strident

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stri·dent

(strī'dĕnt),
Creaking; grating; harsh-sounding; denoting an auscultatory sound or rale.
[L. stridens, pres. p. of strideo, to creak]

stri·dent

(strī'dĕnt)
Creaking; grating; harsh-sounding; denoting an auscultatory sound or rale.
[L. stridens, pres. p. of strideo, to creak]
References in periodicals archive ?
Other stridency, she says, comes from those outside government who want an open border.
The Railway Budget episode highlights the extreme stridency of Mamata Banerjee and the extreme patience of the Prime Minister.
The political tight rope balancing being done by the current administration will be undermined and they will not be able to prevent a resurgence of Sinhala nationalism, even possibly in starker stridency than before considering that the administration is regarded even now as more Sinhala nationalistic than the Opposition UNP.
These colors reappeared with still greater stridency in Les Halles (Tricolorej, one of the show's two sculptures, in which Fassler's miniaturized replica of parts of this run-down housing, shopping, and transit complex crowned two fictitious monumental towers painted in the national colors.
Recalling that long-ago meeting of our reading group, I recognized with dismay the same sort of behaviour when it reared its head here--snide putdowns of bishops and clergy and other lay figures (none of them present, of course) who do not share Voris' (and their) stridency of conviction and willingness to speak up.
Instead, they have followed the path of expedience, their positions depending on the relative clout and stridency of their societies' Jewish or Arab communities, and on urging from Washington or from the so-called ALBA bloc of Cuba, Venezuela, Nicaragua, Bolivia, and Paraguay.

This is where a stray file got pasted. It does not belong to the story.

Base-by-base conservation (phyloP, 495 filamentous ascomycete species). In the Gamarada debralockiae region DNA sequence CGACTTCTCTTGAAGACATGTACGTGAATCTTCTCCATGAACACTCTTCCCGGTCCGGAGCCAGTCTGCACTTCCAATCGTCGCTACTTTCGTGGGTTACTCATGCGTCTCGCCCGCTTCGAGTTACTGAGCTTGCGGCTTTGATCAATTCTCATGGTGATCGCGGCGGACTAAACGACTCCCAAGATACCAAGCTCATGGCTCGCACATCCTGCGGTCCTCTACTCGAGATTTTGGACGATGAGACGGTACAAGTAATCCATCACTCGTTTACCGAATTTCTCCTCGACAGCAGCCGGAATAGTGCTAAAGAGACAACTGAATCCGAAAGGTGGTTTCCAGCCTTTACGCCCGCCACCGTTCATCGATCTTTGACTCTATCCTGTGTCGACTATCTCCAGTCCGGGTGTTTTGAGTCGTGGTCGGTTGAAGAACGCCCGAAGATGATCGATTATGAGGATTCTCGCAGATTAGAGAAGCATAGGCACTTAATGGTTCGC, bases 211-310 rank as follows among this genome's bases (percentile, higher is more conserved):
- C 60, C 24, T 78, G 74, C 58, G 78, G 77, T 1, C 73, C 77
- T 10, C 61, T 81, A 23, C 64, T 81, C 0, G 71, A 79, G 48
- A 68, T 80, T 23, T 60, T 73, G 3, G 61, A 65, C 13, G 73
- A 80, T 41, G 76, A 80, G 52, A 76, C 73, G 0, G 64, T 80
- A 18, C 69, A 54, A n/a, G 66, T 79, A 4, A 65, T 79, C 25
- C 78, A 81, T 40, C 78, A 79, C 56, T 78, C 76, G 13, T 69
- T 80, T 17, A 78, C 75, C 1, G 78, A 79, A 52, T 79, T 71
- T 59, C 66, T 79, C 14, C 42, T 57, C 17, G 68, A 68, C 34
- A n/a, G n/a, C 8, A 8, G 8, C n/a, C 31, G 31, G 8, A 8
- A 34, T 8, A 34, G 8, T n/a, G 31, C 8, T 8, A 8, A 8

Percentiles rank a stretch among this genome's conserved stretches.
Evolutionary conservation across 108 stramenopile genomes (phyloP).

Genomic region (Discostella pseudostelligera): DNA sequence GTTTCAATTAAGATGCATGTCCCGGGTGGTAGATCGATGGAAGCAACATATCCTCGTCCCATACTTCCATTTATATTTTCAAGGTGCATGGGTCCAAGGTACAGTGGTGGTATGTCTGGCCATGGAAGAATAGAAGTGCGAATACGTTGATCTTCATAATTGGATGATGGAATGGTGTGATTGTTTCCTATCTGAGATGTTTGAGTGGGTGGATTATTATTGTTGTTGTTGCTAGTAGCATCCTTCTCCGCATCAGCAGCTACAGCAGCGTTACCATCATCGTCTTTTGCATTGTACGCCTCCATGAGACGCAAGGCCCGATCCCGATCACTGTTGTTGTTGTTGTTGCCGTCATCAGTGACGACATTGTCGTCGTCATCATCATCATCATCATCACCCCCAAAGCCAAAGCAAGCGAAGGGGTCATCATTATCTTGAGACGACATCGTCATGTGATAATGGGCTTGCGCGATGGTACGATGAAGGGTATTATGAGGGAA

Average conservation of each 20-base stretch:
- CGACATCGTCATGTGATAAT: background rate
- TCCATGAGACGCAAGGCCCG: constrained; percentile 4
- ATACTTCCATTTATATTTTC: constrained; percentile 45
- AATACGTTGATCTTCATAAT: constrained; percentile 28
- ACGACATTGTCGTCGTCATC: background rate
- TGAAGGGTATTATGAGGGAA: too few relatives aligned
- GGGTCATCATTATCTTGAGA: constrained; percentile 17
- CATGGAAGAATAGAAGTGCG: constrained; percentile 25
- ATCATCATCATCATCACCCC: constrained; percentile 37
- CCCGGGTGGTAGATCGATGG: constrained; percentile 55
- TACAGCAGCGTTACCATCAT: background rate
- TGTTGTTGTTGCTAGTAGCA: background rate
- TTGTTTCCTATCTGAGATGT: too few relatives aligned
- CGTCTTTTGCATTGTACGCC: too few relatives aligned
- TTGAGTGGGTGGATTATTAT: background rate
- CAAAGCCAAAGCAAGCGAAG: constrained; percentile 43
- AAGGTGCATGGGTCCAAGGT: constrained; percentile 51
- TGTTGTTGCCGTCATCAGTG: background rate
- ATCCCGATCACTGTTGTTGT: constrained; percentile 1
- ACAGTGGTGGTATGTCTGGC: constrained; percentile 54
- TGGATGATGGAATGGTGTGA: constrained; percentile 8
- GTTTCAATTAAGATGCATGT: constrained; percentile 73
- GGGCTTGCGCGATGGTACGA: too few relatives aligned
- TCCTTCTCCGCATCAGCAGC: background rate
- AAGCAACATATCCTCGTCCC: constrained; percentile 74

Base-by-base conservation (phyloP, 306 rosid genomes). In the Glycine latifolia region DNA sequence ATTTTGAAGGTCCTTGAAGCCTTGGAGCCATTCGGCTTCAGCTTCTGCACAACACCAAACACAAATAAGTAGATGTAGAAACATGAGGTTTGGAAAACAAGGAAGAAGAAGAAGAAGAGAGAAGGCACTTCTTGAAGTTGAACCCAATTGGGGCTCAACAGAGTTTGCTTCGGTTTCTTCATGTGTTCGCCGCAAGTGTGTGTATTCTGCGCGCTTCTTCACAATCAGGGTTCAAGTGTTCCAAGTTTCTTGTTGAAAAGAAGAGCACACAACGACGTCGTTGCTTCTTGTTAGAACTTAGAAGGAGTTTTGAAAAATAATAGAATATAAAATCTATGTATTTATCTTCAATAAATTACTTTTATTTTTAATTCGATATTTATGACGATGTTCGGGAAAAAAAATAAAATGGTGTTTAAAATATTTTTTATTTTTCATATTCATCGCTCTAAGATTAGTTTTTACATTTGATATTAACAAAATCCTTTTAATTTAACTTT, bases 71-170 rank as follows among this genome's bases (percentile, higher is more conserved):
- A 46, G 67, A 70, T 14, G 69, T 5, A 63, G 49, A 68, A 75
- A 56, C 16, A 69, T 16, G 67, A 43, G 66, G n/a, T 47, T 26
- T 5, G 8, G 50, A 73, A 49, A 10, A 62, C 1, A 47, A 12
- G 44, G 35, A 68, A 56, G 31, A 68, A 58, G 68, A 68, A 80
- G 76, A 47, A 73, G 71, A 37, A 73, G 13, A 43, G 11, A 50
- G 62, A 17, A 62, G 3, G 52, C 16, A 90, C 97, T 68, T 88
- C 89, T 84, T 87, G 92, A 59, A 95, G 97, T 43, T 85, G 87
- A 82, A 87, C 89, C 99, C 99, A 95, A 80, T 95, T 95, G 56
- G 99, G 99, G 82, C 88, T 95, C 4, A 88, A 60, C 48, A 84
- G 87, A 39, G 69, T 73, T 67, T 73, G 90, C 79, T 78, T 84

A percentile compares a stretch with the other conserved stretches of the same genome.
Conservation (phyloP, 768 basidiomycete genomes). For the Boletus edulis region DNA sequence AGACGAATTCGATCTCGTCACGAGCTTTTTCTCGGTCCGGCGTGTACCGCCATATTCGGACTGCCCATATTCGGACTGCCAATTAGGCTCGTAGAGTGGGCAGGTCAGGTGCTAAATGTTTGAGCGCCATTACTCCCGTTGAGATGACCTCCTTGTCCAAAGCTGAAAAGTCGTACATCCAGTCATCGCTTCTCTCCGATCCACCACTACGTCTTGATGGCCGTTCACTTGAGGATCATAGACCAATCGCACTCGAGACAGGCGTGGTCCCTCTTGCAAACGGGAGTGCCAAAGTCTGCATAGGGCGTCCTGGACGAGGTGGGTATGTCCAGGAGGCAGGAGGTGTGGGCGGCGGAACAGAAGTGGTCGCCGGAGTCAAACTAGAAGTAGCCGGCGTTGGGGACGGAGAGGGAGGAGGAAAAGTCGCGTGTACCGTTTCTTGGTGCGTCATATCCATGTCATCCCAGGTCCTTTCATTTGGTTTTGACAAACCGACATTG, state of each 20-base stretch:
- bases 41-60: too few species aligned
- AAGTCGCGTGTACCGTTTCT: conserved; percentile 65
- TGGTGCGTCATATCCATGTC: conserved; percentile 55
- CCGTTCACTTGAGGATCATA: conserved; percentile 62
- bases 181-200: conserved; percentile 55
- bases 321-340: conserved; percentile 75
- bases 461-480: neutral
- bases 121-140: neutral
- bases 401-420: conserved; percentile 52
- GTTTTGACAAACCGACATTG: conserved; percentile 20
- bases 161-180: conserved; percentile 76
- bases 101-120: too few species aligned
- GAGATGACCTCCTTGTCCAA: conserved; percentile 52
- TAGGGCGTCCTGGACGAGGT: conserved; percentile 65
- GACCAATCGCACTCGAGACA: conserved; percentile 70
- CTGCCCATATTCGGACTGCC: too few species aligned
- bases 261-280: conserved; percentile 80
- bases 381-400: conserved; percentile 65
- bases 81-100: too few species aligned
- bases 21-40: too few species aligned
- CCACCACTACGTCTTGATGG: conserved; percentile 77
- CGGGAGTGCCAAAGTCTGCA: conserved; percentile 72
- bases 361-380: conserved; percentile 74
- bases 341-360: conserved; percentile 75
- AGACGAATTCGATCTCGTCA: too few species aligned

Thus the arc of the study runs from the brutalizing stridency of the sixteenth and seventeenth centuries, which figured the invading Ottomans as the Habsburgs' mortal enemy and the scourge of Christianity, to the caricaturing of "the Turk" during the eighteenth century into a derogatory figure of fun, and thence to the construction of a more completely orientalized "other" of the nineteenth century.
A Mirror on Which to Dwell" was commissioned for the American Bicentennial in 1976 and reflects Carter's "late period" explorations of stridency and atonality.
I know he feels a need to avoid stridency when speaking to Rome's misdeeds, but this piece is whitewashing.
Such stridency has only served to deepen the partisan divide.
This goal is backed by many French, but Sarkozy has become so unpopular due to his very un-French style and stridency that many moderates have turned against him.
Kirk Eichelberger (Emperor/Second Shadow) lent a well-focused bass and, some stridency aside, mezzo Nancy Maultsby (First Shadow/ Tea Ritualist/Lu) made a sound OCP debut.